A trip to the doctor could soon become much more painful for Australians with the nation’s bulk billing system on the brink of collapse as patient demand skyrockets.
Hundreds of clinics are struggling to survive due to a drop in GP numbers and a shortfall of overseas-trained doctors coming to Australia.
Rising operating costs are also hurting practices as revenue from Medicate rebates continues plummet.
The average out-of-pocket expenses for GP services have risen by 60 per cent in the last decade.
Many clinics have been left with no other choice but to start charging gap fees to all patients, including those who need their services the most in order to keep their doors open.
GPs have begun advising to patients that they can no longer bulk bill – a practice that’s becoming more widespread.
A growing number of GPs are making the heartbreaking decision to end bulk billing and slug patients with the full cost (stock image)
‘It’s now got to a point where practices can no longer sustain bulk billing,’ Royal Australian College of General Practitioners vice-president Bruce Willett told The Australian.
Some of Australia’s biggest medical centre operators joined forces earlier this year to form the Primary Care Business Council to address the many challenges facing GPs.
Director Peter Stratmann said the sector is on the brink of collapse because bulk billing is no longer financially viable.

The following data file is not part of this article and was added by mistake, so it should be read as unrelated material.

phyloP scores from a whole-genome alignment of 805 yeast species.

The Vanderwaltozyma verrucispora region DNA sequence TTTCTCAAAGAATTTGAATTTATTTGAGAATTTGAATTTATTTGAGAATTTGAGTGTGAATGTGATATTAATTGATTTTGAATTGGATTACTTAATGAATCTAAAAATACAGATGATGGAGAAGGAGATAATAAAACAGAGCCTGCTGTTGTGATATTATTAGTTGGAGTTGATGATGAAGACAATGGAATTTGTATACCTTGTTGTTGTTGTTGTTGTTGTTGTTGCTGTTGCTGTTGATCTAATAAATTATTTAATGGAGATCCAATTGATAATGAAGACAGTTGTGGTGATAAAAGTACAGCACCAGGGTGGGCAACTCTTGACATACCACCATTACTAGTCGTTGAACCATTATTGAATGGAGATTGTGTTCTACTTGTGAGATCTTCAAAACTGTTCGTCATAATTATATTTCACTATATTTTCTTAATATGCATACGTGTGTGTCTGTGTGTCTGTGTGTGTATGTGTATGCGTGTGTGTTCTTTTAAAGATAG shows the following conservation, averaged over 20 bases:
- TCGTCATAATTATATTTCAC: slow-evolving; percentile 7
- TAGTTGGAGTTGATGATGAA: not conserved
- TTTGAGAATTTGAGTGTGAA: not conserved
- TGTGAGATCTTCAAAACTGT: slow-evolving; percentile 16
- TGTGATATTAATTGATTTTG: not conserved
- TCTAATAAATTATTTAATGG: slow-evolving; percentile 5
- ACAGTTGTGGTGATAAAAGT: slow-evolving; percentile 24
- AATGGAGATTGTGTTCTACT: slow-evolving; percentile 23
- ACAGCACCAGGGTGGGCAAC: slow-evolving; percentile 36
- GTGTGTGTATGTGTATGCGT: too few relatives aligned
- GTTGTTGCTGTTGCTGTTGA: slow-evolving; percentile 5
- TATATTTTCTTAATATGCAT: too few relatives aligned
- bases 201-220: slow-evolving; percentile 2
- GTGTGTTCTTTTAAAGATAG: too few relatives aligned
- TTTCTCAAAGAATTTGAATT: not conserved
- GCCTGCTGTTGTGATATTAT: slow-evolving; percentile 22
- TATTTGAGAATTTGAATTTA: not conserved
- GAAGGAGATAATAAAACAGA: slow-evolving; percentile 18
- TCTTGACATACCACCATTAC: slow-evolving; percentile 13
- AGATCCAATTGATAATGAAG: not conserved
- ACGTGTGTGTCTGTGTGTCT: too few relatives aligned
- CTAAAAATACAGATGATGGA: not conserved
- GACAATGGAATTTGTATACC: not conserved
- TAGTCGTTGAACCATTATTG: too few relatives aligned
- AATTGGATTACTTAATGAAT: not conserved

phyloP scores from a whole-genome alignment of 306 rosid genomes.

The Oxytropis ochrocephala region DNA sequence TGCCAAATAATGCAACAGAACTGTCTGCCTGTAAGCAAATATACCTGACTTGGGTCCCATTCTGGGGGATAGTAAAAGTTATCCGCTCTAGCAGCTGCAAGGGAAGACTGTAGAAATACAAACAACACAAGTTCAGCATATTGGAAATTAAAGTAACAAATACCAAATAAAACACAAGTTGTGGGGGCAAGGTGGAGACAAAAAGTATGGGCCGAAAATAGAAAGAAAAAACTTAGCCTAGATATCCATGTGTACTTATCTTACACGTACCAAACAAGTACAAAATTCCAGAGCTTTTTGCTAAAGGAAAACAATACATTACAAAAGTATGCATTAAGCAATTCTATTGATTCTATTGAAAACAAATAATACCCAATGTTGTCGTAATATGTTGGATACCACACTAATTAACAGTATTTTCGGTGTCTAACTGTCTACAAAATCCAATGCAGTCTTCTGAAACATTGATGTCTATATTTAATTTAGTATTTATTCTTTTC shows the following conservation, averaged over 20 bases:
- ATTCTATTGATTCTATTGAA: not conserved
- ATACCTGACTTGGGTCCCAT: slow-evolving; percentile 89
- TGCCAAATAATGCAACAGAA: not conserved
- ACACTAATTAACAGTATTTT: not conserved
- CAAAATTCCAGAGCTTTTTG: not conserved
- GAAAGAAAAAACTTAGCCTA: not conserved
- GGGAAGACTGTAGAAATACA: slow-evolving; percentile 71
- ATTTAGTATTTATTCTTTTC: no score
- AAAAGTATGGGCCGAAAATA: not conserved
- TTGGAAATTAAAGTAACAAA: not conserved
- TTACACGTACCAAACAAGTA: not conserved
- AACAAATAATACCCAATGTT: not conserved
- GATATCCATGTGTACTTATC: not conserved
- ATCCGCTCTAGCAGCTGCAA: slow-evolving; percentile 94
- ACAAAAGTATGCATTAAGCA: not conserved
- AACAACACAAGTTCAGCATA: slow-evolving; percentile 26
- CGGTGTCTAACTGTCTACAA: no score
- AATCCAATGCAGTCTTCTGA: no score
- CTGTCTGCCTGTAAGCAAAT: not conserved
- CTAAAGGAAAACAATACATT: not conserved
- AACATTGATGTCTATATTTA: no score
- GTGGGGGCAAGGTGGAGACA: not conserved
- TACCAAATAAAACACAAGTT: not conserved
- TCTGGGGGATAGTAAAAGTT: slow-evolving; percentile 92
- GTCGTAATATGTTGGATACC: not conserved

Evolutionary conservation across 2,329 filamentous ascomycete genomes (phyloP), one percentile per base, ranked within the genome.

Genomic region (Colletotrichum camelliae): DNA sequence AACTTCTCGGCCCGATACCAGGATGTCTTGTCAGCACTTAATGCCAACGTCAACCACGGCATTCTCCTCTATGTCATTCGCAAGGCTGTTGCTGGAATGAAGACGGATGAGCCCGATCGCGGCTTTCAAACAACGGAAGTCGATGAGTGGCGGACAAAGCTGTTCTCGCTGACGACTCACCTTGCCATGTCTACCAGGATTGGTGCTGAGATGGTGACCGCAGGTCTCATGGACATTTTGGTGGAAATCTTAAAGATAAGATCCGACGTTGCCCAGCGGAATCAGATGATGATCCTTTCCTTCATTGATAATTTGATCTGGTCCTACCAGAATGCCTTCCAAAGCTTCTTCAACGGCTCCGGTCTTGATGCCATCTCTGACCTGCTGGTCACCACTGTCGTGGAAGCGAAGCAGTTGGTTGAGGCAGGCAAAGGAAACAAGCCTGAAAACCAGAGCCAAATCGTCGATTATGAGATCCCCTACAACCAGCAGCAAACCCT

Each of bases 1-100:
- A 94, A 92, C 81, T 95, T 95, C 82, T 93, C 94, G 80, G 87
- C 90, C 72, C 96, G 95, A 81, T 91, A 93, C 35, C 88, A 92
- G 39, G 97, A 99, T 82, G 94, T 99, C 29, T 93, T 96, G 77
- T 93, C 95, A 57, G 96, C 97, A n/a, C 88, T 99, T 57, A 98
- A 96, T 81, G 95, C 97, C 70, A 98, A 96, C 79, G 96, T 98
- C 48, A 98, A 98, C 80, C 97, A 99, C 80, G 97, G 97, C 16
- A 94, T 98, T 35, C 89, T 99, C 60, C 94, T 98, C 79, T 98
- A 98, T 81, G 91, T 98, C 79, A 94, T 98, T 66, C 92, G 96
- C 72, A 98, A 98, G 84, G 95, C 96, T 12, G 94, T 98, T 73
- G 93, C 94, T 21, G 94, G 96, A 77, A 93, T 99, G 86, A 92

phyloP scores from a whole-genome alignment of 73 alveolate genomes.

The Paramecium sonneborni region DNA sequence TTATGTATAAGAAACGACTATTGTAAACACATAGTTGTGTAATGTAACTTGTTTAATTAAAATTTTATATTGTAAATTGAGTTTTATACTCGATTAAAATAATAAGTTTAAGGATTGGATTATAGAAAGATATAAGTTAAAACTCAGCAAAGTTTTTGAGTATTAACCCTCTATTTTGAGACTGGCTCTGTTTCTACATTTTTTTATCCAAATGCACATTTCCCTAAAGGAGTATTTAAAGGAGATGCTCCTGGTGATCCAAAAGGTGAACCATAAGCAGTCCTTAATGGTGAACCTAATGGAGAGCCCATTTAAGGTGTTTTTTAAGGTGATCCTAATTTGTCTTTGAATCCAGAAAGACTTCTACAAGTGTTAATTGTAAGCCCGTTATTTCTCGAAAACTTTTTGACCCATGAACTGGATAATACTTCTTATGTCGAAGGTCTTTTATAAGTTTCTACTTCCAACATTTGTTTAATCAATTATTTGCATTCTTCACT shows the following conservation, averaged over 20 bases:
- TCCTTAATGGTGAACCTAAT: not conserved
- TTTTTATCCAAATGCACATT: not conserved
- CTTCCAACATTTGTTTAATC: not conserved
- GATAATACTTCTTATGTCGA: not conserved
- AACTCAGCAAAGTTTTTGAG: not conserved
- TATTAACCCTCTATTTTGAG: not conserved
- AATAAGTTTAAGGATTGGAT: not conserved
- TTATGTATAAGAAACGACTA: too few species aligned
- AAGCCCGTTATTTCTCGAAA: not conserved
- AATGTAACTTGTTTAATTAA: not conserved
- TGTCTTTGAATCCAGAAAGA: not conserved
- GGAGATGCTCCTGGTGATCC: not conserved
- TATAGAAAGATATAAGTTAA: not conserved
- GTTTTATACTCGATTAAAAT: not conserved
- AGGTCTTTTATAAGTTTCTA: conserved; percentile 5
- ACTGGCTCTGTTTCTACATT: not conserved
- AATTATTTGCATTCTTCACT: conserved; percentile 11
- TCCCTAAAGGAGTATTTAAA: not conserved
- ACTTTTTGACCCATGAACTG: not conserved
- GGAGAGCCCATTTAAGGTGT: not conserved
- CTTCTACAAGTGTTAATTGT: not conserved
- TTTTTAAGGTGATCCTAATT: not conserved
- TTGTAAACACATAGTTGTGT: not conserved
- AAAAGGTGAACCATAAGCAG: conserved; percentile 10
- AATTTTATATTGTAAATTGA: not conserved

The Medicare Benefits Schedule rebate for a standard consultation recently rose by 65 cents to $39.75.
‘We’ve seen practices having to close and increasingly in the last number of weeks we’ve seen practices impose private billing fees, because otherwise they won’t make it,’ Dr Stratmann said.
‘They just can’t make ends meet without imposing some private fees.’
He admitted the dire situation puts pensioners in a terrible position and fears they will overwhelm the hospital system for non-urgent care at a higher cost to taxpayers.
GPS clinics are struggling to keep their doors open, despite growing patient demand (pictured patients queueing at a doctor’s clinic during the pandemic)
Almost nine out of 10 GP visits across Australia in 2021 were bulk billed with no out-of-pocket cost for the patient.
According to the latest Medicare data, GP bulk billing rates grew to a record high of 88.4 per cent in the December quarter 2021, a slight increase of 0.3 per cent from 12 months prior.
The news comes days after health minister Mark Butler warned primary care is in ‘worse shape than it’s been in the entire Medicare era’ while addressing the annual Australian Medical Association conference.
‘It’s hard enough to get a GP right now and we know that the current generation of older GPs are pretty exhausted, particularly over the last two and a half years, and we just do not have the pipeline coming through,’ Mr Butler told the conference.
‘It is probably the most terrifying trend that I see in primary care.’
Anthony Albanese’s government has set up the Strengthening Medicare Taskforce boosted by a $750m Strengthening Medicare fund as part of its commitment to general practice.
‘The government is committed to ensuring Australians get the care they need, when they need it and without worrying about the cost,’ Mr Butler said.
Royal Australian College of General Practitioners vice-president Bruce Willett (pictured) says GP practices can no longer sustain bulk billing